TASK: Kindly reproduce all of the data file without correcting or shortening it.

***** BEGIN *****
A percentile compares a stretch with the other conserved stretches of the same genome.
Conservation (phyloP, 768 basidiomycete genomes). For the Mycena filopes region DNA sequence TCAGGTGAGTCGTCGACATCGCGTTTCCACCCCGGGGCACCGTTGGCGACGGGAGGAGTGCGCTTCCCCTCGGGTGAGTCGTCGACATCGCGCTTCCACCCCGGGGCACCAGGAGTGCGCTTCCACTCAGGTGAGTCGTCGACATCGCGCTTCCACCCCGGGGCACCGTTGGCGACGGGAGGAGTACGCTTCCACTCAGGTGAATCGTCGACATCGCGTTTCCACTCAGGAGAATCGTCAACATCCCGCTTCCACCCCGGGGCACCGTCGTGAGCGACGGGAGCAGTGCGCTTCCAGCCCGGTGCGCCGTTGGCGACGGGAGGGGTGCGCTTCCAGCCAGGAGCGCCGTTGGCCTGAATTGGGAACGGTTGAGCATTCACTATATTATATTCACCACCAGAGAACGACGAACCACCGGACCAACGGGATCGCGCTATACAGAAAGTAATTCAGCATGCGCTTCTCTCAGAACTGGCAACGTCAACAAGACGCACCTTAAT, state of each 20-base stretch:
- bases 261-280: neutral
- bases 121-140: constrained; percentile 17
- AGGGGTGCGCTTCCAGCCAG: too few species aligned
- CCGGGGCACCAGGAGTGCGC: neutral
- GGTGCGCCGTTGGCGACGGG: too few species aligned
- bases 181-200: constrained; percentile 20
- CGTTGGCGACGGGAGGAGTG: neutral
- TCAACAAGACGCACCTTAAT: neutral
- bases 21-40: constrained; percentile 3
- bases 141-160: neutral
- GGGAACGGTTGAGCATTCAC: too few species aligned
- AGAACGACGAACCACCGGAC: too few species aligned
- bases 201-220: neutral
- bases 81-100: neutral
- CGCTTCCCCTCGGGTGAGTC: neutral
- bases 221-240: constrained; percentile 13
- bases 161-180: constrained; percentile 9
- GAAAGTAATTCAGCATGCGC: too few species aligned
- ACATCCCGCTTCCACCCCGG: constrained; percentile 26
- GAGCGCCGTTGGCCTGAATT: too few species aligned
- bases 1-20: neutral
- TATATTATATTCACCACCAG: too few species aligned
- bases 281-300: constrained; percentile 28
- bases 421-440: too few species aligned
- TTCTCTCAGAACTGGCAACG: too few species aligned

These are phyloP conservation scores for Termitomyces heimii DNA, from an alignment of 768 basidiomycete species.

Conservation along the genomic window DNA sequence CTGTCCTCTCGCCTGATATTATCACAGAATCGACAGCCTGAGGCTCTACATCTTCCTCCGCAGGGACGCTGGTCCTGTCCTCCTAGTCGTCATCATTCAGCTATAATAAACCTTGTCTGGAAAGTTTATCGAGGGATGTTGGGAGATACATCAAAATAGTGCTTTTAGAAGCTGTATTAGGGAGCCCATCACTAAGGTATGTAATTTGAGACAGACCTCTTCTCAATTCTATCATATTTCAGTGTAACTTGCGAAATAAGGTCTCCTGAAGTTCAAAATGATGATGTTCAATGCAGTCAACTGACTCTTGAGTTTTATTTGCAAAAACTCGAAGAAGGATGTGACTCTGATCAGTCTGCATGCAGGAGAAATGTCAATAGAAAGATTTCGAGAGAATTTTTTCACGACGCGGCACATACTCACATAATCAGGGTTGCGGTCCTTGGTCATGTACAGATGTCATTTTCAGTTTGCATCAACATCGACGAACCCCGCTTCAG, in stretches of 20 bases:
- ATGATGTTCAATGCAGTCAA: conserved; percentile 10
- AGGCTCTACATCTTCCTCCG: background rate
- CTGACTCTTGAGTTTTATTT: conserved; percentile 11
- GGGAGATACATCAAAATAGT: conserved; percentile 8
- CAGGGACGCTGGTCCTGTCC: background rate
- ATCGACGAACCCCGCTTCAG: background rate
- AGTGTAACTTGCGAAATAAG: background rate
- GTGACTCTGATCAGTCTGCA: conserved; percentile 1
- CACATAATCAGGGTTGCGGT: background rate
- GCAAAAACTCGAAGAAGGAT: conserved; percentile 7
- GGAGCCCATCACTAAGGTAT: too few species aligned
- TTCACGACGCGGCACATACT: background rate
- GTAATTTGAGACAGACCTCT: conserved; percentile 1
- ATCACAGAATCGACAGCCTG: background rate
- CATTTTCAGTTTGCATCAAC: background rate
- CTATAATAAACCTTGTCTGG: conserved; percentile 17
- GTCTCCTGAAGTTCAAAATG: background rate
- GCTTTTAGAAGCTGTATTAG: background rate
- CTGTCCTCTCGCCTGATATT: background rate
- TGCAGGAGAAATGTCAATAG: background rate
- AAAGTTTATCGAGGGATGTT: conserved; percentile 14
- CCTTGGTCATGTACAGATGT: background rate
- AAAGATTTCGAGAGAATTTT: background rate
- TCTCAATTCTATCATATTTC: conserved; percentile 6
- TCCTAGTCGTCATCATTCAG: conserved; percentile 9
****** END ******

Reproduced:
A percentile compares a stretch with the other conserved stretches of the same genome.
Conservation (phyloP, 768 basidiomycete genomes). For the Mycena filopes region DNA sequence TCAGGTGAGTCGTCGACATCGCGTTTCCACCCCGGGGCACCGTTGGCGACGGGAGGAGTGCGCTTCCCCTCGGGTGAGTCGTCGACATCGCGCTTCCACCCCGGGGCACCAGGAGTGCGCTTCCACTCAGGTGAGTCGTCGACATCGCGCTTCCACCCCGGGGCACCGTTGGCGACGGGAGGAGTACGCTTCCACTCAGGTGAATCGTCGACATCGCGTTTCCACTCAGGAGAATCGTCAACATCCCGCTTCCACCCCGGGGCACCGTCGTGAGCGACGGGAGCAGTGCGCTTCCAGCCCGGTGCGCCGTTGGCGACGGGAGGGGTGCGCTTCCAGCCAGGAGCGCCGTTGGCCTGAATTGGGAACGGTTGAGCATTCACTATATTATATTCACCACCAGAGAACGACGAACCACCGGACCAACGGGATCGCGCTATACAGAAAGTAATTCAGCATGCGCTTCTCTCAGAACTGGCAACGTCAACAAGACGCACCTTAAT, state of each 20-base stretch:
- bases 261-280: neutral
- bases 121-140: constrained; percentile 17
- AGGGGTGCGCTTCCAGCCAG: too few species aligned
- CCGGGGCACCAGGAGTGCGC: neutral
- GGTGCGCCGTTGGCGACGGG: too few species aligned
- bases 181-200: constrained; percentile 20
- CGTTGGCGACGGGAGGAGTG: neutral
- TCAACAAGACGCACCTTAAT: neutral
- bases 21-40: constrained; percentile 3
- bases 141-160: neutral
- GGGAACGGTTGAGCATTCAC: too few species aligned
- AGAACGACGAACCACCGGAC: too few species aligned
- bases 201-220: neutral
- bases 81-100: neutral
- CGCTTCCCCTCGGGTGAGTC: neutral
- bases 221-240: constrained; percentile 13
- bases 161-180: constrained; percentile 9
- GAAAGTAATTCAGCATGCGC: too few species aligned
- ACATCCCGCTTCCACCCCGG: constrained; percentile 26
- GAGCGCCGTTGGCCTGAATT: too few species aligned
- bases 1-20: neutral
- TATATTATATTCACCACCAG: too few species aligned
- bases 281-300: constrained; percentile 28
- bases 421-440: too few species aligned
- TTCTCTCAGAACTGGCAACG: too few species aligned

These are phyloP conservation scores for Termitomyces heimii DNA, from an alignment of 768 basidiomycete species.

Conservation along the genomic window DNA sequence CTGTCCTCTCGCCTGATATTATCACAGAATCGACAGCCTGAGGCTCTACATCTTCCTCCGCAGGGACGCTGGTCCTGTCCTCCTAGTCGTCATCATTCAGCTATAATAAACCTTGTCTGGAAAGTTTATCGAGGGATGTTGGGAGATACATCAAAATAGTGCTTTTAGAAGCTGTATTAGGGAGCCCATCACTAAGGTATGTAATTTGAGACAGACCTCTTCTCAATTCTATCATATTTCAGTGTAACTTGCGAAATAAGGTCTCCTGAAGTTCAAAATGATGATGTTCAATGCAGTCAACTGACTCTTGAGTTTTATTTGCAAAAACTCGAAGAAGGATGTGACTCTGATCAGTCTGCATGCAGGAGAAATGTCAATAGAAAGATTTCGAGAGAATTTTTTCACGACGCGGCACATACTCACATAATCAGGGTTGCGGTCCTTGGTCATGTACAGATGTCATTTTCAGTTTGCATCAACATCGACGAACCCCGCTTCAG, in stretches of 20 bases:
- ATGATGTTCAATGCAGTCAA: conserved; percentile 10
- AGGCTCTACATCTTCCTCCG: background rate
- CTGACTCTTGAGTTTTATTT: conserved; percentile 11
- GGGAGATACATCAAAATAGT: conserved; percentile 8
- CAGGGACGCTGGTCCTGTCC: background rate
- ATCGACGAACCCCGCTTCAG: background rate
- AGTGTAACTTGCGAAATAAG: background rate
- GTGACTCTGATCAGTCTGCA: conserved; percentile 1
- CACATAATCAGGGTTGCGGT: background rate
- GCAAAAACTCGAAGAAGGAT: conserved; percentile 7
- GGAGCCCATCACTAAGGTAT: too few species aligned
- TTCACGACGCGGCACATACT: background rate
- GTAATTTGAGACAGACCTCT: conserved; percentile 1
- ATCACAGAATCGACAGCCTG: background rate
- CATTTTCAGTTTGCATCAAC: background rate
- CTATAATAAACCTTGTCTGG: conserved; percentile 17
- GTCTCCTGAAGTTCAAAATG: background rate
- GCTTTTAGAAGCTGTATTAG: background rate
- CTGTCCTCTCGCCTGATATT: background rate
- TGCAGGAGAAATGTCAATAG: background rate
- AAAGTTTATCGAGGGATGTT: conserved; percentile 14
- CCTTGGTCATGTACAGATGT: background rate
- AAAGATTTCGAGAGAATTTT: background rate
- TCTCAATTCTATCATATTTC: conserved; percentile 6
- TCCTAGTCGTCATCATTCAG: conserved; percentile 9